After the rather lacklustre teen-dystopia adventure The Maze Runner, the action continues in this equally gimmicky sequel. It's the middle episode in novelist James Dashner's trilogy, so it lacks a proper narrative structure, building through a series of action sequences that put our heroes into jeopardy. But the film never develops any suspense because writer T.S. Nowlin and director Wes Ball never bother to properly develop the characters or find an original approach to the action.
After escaping from the Maze, Thomas (Dylan O'Brien) and his friends (including Kaya Scodelario, Thomas Brodie-Sangster, Ki Hong Lee and Dexter Darden) find themselves in the Scorch, a wasteland created by some sort of environmental catastrophe. They're rescued by Janson (Aidan Gillen) and taken into a sort of halfway house for lost teens, where Thomas meets Aris (Jacob Lofland), a loner who knows something nefarious is going on. Sure enough, the monolithic corporation WCKD, run by Ava (Patricia Clarkson), is using these kids because they are immune to the disease that's turning people into Cranks who maraud across the landscape. To avoid this fate, Thomas and crew plot an escape, fleeing into a devastated city, where they meet Jorge (Giancarlo Esposito) and feisty teen Brenda (Rosa Salazar). Pursued by WCKD, they travel on into the mountains in search of a safe haven.
Yes, this has essentially become a zombie thriller now, as the Cranks chase the kids even more relentlessly than Janson and WCKD do. The problem is that everything about this film feels familiar, from crowds of The Walking Dead to The Day After Tomorrow's abandoned shopping mall to Transformers 3's tilting skyscraper. As with the first film, the dialogue overflows with corny mythology in which everything given an ominous, cool-sounding name. It's all so constructed that it sounds utterly artificial. And the derivative action sequences are directed without even a hint of realism.
Continue reading: The Scorch Trials Review
After setting the scene with vivid characters and some insightful interaction, the plot of this teen comedy-drama feels like a let down. It's an inventive twist on the usual high school movie, and it has a darkly realistic tone, but where the story goes is rather pushy and melodramatic, straining for a sentimental surge of emotion. It's very well made, and the cast is excellent, but the film is ultimately rather forgettable.
It's set in small-town Florida, where 18-year-old Quentin (Nat Wolff) is trying to focus on graduating and heading to university. He has had a crush on his neighbour Margot (Cara Delevingne) since they were children, but they've drifted apart as she fell in with the rebellious kids. Then one night she appears asking for his help to get even with her cheating boyfriend (Griffin Freeman), giving Quentin the night of his life as they stage a series of pranks. The next day Margot vanishes, leaving enigmatic clues about where she's gone. So Quentin enlists his pals Ben and Radar (Austin Abrams and Justice Smith) to help him find her, and they end up taking a road trip with Margot's best pal Lacey (Halston Sage) and Radar's girlfriend Angela (Jaz Sinclair), following her trail to a blip on a map of rural New York.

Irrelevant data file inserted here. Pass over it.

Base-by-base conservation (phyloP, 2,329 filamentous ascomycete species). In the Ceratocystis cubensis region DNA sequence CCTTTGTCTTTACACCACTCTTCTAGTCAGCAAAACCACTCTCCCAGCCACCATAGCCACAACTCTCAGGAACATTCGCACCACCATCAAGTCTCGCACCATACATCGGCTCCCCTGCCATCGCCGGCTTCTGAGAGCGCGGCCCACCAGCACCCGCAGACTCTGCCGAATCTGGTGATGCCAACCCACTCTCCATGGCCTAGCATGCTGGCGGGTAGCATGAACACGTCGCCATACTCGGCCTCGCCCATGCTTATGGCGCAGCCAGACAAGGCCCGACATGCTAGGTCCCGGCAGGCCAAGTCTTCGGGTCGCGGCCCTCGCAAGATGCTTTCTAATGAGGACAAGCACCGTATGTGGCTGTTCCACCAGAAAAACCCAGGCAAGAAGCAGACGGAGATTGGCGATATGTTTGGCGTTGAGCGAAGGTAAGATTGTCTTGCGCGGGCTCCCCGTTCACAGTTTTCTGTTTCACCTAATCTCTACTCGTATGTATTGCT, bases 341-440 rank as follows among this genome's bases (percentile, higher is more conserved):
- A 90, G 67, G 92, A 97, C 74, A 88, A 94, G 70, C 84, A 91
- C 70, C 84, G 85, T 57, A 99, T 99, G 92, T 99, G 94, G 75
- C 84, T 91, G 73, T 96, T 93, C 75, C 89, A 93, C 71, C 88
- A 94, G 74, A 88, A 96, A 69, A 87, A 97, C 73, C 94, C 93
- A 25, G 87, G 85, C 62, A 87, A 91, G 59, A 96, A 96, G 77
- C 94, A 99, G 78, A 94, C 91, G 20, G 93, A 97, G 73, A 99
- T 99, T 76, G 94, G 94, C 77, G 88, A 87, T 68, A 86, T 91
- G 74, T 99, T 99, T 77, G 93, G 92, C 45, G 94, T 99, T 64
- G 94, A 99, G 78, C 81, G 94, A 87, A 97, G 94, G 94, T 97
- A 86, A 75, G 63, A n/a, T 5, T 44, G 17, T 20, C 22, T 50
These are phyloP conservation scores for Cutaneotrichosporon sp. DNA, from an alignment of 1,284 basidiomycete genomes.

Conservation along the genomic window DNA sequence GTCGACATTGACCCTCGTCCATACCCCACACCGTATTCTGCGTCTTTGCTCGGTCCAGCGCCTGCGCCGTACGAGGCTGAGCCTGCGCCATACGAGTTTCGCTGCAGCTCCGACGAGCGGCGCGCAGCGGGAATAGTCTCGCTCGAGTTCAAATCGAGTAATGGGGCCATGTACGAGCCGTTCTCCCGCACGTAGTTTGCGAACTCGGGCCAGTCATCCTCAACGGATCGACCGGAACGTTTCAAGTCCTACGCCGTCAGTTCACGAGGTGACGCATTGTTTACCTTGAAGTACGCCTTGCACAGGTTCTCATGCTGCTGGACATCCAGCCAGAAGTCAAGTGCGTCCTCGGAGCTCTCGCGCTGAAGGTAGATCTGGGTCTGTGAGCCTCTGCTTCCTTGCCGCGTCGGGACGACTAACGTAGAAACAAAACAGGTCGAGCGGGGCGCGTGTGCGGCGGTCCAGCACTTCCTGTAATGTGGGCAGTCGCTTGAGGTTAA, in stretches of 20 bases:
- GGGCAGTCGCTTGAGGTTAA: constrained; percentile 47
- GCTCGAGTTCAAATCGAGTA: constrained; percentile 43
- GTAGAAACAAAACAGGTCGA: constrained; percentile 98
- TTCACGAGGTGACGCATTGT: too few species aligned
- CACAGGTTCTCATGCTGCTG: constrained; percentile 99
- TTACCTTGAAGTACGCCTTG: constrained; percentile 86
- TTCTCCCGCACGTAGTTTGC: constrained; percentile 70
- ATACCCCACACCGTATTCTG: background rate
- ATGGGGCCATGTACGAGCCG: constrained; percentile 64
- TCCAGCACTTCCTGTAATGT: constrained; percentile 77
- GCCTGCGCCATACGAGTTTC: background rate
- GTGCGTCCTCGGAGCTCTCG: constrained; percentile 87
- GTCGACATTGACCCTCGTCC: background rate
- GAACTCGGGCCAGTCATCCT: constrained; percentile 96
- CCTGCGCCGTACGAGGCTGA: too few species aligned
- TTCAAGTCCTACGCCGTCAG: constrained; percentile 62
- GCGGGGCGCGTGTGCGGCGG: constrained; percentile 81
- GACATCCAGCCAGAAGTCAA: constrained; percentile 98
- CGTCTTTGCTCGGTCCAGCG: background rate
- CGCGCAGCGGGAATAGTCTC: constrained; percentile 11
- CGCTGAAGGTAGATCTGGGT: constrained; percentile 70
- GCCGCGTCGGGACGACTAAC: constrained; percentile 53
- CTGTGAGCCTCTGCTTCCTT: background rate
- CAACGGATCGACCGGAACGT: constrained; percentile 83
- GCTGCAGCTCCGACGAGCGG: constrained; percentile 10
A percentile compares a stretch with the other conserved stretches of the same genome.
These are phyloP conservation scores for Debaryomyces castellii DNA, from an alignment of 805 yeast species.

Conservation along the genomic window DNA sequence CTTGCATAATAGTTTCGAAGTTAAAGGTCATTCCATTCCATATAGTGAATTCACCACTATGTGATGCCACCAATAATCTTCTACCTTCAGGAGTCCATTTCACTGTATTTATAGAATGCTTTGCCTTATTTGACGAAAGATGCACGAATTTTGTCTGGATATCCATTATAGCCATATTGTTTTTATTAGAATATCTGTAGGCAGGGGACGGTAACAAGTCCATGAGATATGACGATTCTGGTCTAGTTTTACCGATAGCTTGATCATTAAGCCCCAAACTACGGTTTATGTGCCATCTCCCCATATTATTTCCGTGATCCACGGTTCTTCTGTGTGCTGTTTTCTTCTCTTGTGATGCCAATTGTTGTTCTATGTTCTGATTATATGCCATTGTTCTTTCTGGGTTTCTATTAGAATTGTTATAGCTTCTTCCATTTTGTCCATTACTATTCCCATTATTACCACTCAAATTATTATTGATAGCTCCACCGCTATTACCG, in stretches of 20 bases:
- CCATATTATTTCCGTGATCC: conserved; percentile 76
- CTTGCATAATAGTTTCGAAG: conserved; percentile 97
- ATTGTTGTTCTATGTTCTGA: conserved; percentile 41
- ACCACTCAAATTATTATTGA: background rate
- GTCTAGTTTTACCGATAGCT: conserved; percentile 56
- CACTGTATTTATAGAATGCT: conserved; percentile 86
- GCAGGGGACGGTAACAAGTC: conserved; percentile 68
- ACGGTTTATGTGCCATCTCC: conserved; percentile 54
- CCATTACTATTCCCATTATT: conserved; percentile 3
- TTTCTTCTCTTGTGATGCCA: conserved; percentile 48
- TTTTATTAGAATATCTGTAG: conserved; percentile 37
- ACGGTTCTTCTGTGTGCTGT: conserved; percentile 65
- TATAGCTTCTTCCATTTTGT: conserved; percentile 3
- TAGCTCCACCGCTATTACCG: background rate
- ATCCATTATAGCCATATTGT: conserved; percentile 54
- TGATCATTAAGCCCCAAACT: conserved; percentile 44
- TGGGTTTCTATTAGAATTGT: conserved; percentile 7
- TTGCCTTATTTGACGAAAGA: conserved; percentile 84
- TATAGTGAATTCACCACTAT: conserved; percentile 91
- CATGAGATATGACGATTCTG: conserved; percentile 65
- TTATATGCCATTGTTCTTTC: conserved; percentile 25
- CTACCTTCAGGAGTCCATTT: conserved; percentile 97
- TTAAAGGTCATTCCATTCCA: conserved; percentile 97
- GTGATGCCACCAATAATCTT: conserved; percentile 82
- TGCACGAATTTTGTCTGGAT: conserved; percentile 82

The title refers to fictional towns cartographers put on maps to alert them to plagiarists, a metaphor that never quite rings true but adds to the overall mystery. More interesting is the way the story puts a fresh spin on the usual teen-movie themes: peer pressure, wild parties, loss of virginity, the prom, plans for the future. These things are grappled with using a superb mix of humour and angst, giving the cast some very strong scenes along the way. Wolff anchors the film as a late-bloomer who's only just discovering himself, and Delevingne brings a wild allure to her role, even though everything Margot does feels somewhat contrived, which makes her feel like a romanticised memory.
Continue reading: Paper Towns Review
There's nothing particularly original or insightful to set this teen-dystopia thriller apart from the crowd, but strong characters will build some anticipation for the next instalment in the franchise. Unusually for the genre, the film also has a remarkably masculine tone, centring on boyish jostling for control while leaving the women in just two small-but-pivotal roles. On the other hand, it's to thinly plotted that it's pretty forgettable.
The story opens in a scene of disorientation, as teen Thomas (Dylan O'Brien) emerges into the Glade, unable to remember anything about himself or his past. He's the monthly arrival to a community of boys anchored by Alby (Aml Ameen) and the runners who dash into the maze beyond the four tall walls that close in their isolated world. But the maze is full of dangers, and paranoid leader Gally (Will Poulter) thinks Thomas is jeopardising the status quo with his curiosity, bravery and desire to get out. As divisions appear in the community, the game itself seems to be changing as monsters called grievers become more aggressive. Thomas finds allies in Gally's second-in-command Newt (Brodie-Sangster), the lead runner Minho (Ki Hong Lee) and cheery youngster Chuck (Blake Cooper). Then a girl (Kaya Scodelario) arrives carrying a note that says, "She is the last one EVER." And now everyone knows that nothing will be the same again.
Essentially this is Lord of the Flies with the nasty bits taken out, as these boys create a relatively peaceful society until Thomas' arrival signals an apocalypse within the post-apocalypse. Through it all, Thomas has dreams revealing snippets of information about what's really going on here and who's pulling the strings (the fabulous Patricia Clarkson). Meanwhile, he has to learn the mythology of the Glade, which is carefully explained in painfully obvious dialogue ("That's what we call 'the changing'").
Continue reading: The Maze Runner Review
Based on the beloved novel by John Green, this film is so squarely slanted toward teen girls that it is likely to annoy everyone else. Written and directed in a way that never allows even a hint of ambiguity, each scene and line of dialogue is on-the-nose, pushing the audience to a specific emotional response. This of course leaves everything feeling manipulative and false. Even so, the movie is rescued by another wonderfully layered performance from Shailene Woodley.
She plays the 17-year-old Hazel, who has been dealing with aggressive cancer for three years and has only just been stabilised by a breakthrough treatment. As she still needs to carry oxygen to breathe properly, her parents (Laura Dern and Sam Trammell) are understandably protective, but she's happy to get out on her own whenever possible. Then in a support group she meets 18-year-old cancer survivor Gus (Ansel Elgort), who is immediately smitten with her and flirts so aggressively that she finally agrees to be his friend, but nothing more. As she hangs out with Gus and his pal Isaac (Nat Wolff), another cancer patient, she begins to open up to her innermost dreams. So she goes along with a make-a-wish plan to travel to Amsterdam with Gus and her mother to meet the author (Willem Dafoe) of her favourite novel. And the trip changes her life in several unexpected ways.